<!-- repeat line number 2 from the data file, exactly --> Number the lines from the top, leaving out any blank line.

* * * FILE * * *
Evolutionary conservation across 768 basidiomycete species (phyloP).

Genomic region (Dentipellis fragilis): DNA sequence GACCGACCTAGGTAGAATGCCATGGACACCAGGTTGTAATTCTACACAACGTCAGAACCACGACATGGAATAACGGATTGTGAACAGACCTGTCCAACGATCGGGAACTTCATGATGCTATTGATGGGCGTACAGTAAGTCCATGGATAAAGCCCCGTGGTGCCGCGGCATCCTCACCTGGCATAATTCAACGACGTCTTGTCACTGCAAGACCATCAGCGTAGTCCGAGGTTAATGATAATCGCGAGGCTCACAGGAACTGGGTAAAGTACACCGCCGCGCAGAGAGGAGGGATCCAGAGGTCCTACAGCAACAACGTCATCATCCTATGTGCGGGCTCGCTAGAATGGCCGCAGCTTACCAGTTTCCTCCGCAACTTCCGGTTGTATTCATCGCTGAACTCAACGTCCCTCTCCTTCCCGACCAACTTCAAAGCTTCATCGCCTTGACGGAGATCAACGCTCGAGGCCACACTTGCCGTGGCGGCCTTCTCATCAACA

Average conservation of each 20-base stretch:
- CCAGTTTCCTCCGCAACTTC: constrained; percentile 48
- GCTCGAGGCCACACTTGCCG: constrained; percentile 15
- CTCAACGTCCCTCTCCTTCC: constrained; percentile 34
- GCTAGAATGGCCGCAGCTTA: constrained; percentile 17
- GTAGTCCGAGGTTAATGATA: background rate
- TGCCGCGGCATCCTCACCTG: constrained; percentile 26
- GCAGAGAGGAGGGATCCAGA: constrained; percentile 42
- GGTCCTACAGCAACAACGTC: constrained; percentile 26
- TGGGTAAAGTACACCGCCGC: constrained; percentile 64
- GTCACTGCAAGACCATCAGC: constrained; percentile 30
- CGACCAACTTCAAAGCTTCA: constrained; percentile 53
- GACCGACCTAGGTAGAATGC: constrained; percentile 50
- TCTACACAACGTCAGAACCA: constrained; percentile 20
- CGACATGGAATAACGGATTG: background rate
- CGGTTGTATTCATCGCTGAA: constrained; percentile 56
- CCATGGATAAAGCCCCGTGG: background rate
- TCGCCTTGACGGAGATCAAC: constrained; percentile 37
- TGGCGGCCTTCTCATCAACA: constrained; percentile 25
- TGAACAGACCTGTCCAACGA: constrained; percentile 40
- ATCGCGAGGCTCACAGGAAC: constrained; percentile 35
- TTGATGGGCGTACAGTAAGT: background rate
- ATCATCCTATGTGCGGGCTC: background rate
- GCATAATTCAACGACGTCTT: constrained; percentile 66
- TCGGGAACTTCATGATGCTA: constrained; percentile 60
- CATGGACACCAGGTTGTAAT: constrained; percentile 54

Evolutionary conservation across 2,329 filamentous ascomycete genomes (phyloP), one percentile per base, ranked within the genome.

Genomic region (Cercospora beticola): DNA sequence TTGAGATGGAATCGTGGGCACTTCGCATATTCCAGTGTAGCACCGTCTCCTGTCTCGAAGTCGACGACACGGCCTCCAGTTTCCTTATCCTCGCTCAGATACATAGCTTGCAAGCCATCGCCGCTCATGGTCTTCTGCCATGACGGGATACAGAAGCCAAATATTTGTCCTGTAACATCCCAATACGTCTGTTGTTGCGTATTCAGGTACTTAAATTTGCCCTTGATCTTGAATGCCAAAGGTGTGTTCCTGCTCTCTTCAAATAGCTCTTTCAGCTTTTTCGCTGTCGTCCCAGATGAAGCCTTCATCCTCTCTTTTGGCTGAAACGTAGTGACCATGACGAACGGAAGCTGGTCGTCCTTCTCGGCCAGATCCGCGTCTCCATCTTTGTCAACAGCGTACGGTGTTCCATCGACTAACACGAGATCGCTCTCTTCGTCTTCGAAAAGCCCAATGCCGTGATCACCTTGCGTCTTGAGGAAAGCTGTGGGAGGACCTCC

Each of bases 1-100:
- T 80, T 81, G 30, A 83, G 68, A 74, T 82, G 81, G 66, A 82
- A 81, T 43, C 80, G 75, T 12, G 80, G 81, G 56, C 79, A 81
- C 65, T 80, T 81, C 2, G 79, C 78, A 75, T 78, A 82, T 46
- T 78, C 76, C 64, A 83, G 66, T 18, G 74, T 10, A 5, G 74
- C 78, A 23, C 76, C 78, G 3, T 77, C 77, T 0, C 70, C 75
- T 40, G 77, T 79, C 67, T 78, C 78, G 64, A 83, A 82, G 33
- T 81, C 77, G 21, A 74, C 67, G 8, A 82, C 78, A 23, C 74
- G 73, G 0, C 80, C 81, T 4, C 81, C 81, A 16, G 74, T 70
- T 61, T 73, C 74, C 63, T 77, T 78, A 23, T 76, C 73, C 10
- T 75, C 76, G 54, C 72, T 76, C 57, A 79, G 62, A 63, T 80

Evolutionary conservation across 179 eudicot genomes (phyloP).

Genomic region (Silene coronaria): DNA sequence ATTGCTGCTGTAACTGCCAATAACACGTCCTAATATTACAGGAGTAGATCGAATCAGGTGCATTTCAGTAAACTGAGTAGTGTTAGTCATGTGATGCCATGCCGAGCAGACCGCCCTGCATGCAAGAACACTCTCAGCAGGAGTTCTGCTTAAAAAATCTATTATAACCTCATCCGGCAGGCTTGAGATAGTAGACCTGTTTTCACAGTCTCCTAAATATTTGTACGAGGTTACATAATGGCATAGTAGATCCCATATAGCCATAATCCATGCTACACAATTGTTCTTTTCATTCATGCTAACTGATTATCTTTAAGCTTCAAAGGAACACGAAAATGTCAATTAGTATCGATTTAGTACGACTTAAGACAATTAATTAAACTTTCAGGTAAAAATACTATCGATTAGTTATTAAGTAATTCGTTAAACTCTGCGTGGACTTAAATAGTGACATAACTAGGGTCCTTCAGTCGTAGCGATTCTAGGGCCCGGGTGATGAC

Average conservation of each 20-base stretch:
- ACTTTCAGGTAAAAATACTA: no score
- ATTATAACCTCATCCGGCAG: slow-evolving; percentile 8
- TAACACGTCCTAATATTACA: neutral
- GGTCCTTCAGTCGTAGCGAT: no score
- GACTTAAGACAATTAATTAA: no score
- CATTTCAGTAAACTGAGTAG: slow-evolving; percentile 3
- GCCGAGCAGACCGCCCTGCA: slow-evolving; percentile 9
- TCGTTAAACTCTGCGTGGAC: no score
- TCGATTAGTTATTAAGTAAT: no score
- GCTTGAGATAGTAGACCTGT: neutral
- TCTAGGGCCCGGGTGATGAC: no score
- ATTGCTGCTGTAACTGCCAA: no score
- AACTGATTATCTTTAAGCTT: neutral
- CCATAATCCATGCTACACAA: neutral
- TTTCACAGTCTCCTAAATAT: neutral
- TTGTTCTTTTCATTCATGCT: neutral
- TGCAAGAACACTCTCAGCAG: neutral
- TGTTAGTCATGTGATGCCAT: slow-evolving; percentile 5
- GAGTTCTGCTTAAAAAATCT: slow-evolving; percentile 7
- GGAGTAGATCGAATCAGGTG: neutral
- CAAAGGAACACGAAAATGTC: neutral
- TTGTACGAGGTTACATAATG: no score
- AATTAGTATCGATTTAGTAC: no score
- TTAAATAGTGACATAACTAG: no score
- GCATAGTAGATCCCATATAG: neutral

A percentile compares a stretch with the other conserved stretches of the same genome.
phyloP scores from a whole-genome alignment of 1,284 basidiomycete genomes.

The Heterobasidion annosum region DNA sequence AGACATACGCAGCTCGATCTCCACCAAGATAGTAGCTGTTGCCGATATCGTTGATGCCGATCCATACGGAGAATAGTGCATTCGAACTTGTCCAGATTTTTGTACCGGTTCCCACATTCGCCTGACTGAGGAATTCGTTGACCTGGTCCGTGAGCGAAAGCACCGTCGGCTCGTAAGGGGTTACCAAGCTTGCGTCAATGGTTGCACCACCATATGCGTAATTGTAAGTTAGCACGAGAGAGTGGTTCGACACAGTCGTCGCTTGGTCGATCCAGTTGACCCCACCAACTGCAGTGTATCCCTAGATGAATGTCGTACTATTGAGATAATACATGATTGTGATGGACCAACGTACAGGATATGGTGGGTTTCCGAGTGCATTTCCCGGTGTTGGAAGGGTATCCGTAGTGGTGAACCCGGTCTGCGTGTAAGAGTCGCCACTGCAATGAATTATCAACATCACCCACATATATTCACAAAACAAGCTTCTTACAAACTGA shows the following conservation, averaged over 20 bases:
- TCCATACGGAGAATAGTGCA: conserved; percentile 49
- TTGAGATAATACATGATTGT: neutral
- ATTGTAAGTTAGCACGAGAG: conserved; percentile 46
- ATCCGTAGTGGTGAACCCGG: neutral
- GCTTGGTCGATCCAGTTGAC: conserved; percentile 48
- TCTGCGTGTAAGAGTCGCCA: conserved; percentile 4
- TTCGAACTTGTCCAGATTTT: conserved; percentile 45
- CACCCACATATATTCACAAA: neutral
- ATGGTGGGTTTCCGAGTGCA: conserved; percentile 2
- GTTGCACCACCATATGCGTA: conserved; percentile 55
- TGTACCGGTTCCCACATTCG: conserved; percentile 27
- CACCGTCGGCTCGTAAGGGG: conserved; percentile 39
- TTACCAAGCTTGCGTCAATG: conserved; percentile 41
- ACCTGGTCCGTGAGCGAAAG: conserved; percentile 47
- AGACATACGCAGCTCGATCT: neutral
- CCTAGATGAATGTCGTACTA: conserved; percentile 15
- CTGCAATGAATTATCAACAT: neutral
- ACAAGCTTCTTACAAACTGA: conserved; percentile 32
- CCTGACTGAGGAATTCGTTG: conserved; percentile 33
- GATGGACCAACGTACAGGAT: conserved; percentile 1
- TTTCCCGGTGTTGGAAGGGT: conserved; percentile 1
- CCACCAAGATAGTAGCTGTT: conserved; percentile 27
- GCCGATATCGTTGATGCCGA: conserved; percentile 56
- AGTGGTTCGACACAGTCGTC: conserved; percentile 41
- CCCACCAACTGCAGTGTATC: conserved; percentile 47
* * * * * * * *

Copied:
Genomic region (Dentipellis fragilis): DNA sequence GACCGACCTAGGTAGAATGCCATGGACACCAGGTTGTAATTCTACACAACGTCAGAACCACGACATGGAATAACGGATTGTGAACAGACCTGTCCAACGATCGGGAACTTCATGATGCTATTGATGGGCGTACAGTAAGTCCATGGATAAAGCCCCGTGGTGCCGCGGCATCCTCACCTGGCATAATTCAACGACGTCTTGTCACTGCAAGACCATCAGCGTAGTCCGAGGTTAATGATAATCGCGAGGCTCACAGGAACTGGGTAAAGTACACCGCCGCGCAGAGAGGAGGGATCCAGAGGTCCTACAGCAACAACGTCATCATCCTATGTGCGGGCTCGCTAGAATGGCCGCAGCTTACCAGTTTCCTCCGCAACTTCCGGTTGTATTCATCGCTGAACTCAACGTCCCTCTCCTTCCCGACCAACTTCAAAGCTTCATCGCCTTGACGGAGATCAACGCTCGAGGCCACACTTGCCGTGGCGGCCTTCTCATCAACA